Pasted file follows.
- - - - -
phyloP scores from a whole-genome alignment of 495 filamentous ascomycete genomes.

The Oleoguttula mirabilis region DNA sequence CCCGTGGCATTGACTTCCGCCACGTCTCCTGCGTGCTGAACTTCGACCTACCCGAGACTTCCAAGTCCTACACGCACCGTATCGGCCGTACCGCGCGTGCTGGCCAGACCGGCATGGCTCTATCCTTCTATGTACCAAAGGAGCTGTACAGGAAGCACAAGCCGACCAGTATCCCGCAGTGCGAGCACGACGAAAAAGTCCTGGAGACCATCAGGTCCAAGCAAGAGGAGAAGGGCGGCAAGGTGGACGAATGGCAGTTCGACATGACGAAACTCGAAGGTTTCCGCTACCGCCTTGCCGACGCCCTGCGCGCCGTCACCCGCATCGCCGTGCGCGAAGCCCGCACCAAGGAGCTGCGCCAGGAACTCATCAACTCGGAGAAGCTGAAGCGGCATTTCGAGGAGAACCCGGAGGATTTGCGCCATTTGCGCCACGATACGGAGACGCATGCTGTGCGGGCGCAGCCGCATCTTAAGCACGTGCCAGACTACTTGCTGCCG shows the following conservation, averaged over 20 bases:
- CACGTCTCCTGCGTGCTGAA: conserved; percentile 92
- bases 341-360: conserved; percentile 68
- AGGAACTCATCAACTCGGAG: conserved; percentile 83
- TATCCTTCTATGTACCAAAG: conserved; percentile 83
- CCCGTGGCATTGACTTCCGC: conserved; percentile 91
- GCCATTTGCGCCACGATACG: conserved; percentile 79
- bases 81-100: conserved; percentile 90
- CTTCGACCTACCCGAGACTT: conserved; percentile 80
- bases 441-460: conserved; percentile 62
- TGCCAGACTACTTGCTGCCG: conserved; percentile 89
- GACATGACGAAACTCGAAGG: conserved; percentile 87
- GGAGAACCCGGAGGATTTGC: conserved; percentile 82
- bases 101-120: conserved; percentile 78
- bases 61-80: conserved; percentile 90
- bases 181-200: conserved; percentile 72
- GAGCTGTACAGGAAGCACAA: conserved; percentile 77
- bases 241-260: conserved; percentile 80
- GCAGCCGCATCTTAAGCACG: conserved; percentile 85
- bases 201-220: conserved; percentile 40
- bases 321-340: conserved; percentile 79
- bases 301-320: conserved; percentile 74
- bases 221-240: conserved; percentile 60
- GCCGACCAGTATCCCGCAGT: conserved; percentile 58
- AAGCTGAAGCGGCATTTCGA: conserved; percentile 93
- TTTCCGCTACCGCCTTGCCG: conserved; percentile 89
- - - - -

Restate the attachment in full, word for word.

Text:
phyloP scores from a whole-genome alignment of 495 filamentous ascomycete genomes.

The Oleoguttula mirabilis region DNA sequence CCCGTGGCATTGACTTCCGCCACGTCTCCTGCGTGCTGAACTTCGACCTACCCGAGACTTCCAAGTCCTACACGCACCGTATCGGCCGTACCGCGCGTGCTGGCCAGACCGGCATGGCTCTATCCTTCTATGTACCAAAGGAGCTGTACAGGAAGCACAAGCCGACCAGTATCCCGCAGTGCGAGCACGACGAAAAAGTCCTGGAGACCATCAGGTCCAAGCAAGAGGAGAAGGGCGGCAAGGTGGACGAATGGCAGTTCGACATGACGAAACTCGAAGGTTTCCGCTACCGCCTTGCCGACGCCCTGCGCGCCGTCACCCGCATCGCCGTGCGCGAAGCCCGCACCAAGGAGCTGCGCCAGGAACTCATCAACTCGGAGAAGCTGAAGCGGCATTTCGAGGAGAACCCGGAGGATTTGCGCCATTTGCGCCACGATACGGAGACGCATGCTGTGCGGGCGCAGCCGCATCTTAAGCACGTGCCAGACTACTTGCTGCCG shows the following conservation, averaged over 20 bases:
- CACGTCTCCTGCGTGCTGAA: conserved; percentile 92
- bases 341-360: conserved; percentile 68
- AGGAACTCATCAACTCGGAG: conserved; percentile 83
- TATCCTTCTATGTACCAAAG: conserved; percentile 83
- CCCGTGGCATTGACTTCCGC: conserved; percentile 91
- GCCATTTGCGCCACGATACG: conserved; percentile 79
- bases 81-100: conserved; percentile 90
- CTTCGACCTACCCGAGACTT: conserved; percentile 80
- bases 441-460: conserved; percentile 62
- TGCCAGACTACTTGCTGCCG: conserved; percentile 89
- GACATGACGAAACTCGAAGG: conserved; percentile 87
- GGAGAACCCGGAGGATTTGC: conserved; percentile 82
- bases 101-120: conserved; percentile 78
- bases 61-80: conserved; percentile 90
- bases 181-200: conserved; percentile 72
- GAGCTGTACAGGAAGCACAA: conserved; percentile 77
- bases 241-260: conserved; percentile 80
- GCAGCCGCATCTTAAGCACG: conserved; percentile 85
- bases 201-220: conserved; percentile 40
- bases 321-340: conserved; percentile 79
- bases 301-320: conserved; percentile 74
- bases 221-240: conserved; percentile 60
- GCCGACCAGTATCCCGCAGT: conserved; percentile 58
- AAGCTGAAGCGGCATTTCGA: conserved; percentile 93
- TTTCCGCTACCGCCTTGCCG: conserved; percentile 89